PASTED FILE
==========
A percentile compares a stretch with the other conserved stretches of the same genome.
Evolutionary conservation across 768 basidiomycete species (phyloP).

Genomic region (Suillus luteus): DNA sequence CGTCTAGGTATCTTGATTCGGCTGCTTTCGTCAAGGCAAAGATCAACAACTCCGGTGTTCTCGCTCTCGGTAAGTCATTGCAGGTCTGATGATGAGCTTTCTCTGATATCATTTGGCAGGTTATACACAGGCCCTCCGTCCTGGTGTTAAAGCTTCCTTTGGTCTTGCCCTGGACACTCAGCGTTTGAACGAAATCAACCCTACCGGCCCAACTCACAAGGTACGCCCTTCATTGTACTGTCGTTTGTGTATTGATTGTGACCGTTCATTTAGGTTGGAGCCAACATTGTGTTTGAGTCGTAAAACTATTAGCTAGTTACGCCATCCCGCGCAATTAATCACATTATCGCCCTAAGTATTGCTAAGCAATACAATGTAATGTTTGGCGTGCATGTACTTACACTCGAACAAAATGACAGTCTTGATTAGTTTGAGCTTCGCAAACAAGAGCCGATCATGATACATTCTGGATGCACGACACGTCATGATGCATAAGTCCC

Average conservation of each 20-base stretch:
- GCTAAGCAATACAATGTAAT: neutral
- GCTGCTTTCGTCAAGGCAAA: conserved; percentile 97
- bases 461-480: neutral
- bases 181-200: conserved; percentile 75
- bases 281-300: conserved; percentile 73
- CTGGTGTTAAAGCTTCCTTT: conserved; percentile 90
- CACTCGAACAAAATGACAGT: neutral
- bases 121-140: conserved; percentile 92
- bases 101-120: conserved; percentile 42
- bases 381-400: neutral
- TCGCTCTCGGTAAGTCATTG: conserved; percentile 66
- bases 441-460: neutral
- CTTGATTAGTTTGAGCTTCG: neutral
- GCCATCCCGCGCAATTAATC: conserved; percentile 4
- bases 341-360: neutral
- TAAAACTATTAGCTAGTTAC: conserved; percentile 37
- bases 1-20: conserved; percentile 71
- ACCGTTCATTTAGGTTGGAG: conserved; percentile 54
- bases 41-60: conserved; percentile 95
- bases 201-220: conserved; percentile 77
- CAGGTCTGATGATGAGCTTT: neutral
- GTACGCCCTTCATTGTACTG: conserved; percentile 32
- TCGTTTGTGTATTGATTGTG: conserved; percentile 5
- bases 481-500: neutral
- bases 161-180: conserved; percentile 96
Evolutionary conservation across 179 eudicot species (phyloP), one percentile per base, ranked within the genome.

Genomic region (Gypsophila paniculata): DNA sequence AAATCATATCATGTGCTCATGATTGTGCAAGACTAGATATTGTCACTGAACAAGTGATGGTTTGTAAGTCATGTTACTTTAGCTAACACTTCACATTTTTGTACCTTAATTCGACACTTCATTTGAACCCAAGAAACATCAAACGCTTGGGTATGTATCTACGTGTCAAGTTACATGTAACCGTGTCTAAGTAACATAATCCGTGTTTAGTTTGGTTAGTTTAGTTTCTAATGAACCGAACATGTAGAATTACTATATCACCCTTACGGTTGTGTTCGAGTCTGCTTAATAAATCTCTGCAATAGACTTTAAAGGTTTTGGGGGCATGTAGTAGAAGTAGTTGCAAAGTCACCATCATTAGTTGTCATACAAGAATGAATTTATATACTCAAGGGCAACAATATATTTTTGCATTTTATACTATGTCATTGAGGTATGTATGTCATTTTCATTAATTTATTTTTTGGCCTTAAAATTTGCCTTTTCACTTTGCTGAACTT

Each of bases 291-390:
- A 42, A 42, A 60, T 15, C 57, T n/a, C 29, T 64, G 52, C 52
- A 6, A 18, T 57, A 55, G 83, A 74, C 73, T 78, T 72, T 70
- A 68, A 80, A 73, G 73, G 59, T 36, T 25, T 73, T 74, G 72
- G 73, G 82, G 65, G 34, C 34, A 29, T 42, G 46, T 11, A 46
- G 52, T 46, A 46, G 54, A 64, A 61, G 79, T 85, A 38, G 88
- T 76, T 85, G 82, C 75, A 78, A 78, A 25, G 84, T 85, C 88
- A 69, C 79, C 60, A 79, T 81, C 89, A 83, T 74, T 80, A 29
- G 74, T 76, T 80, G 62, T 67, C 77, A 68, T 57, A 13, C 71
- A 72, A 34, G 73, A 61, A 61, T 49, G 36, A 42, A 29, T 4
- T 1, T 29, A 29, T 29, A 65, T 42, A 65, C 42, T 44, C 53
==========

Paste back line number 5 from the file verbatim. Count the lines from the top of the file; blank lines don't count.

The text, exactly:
- GCTAAGCAATACAATGTAAT: neutral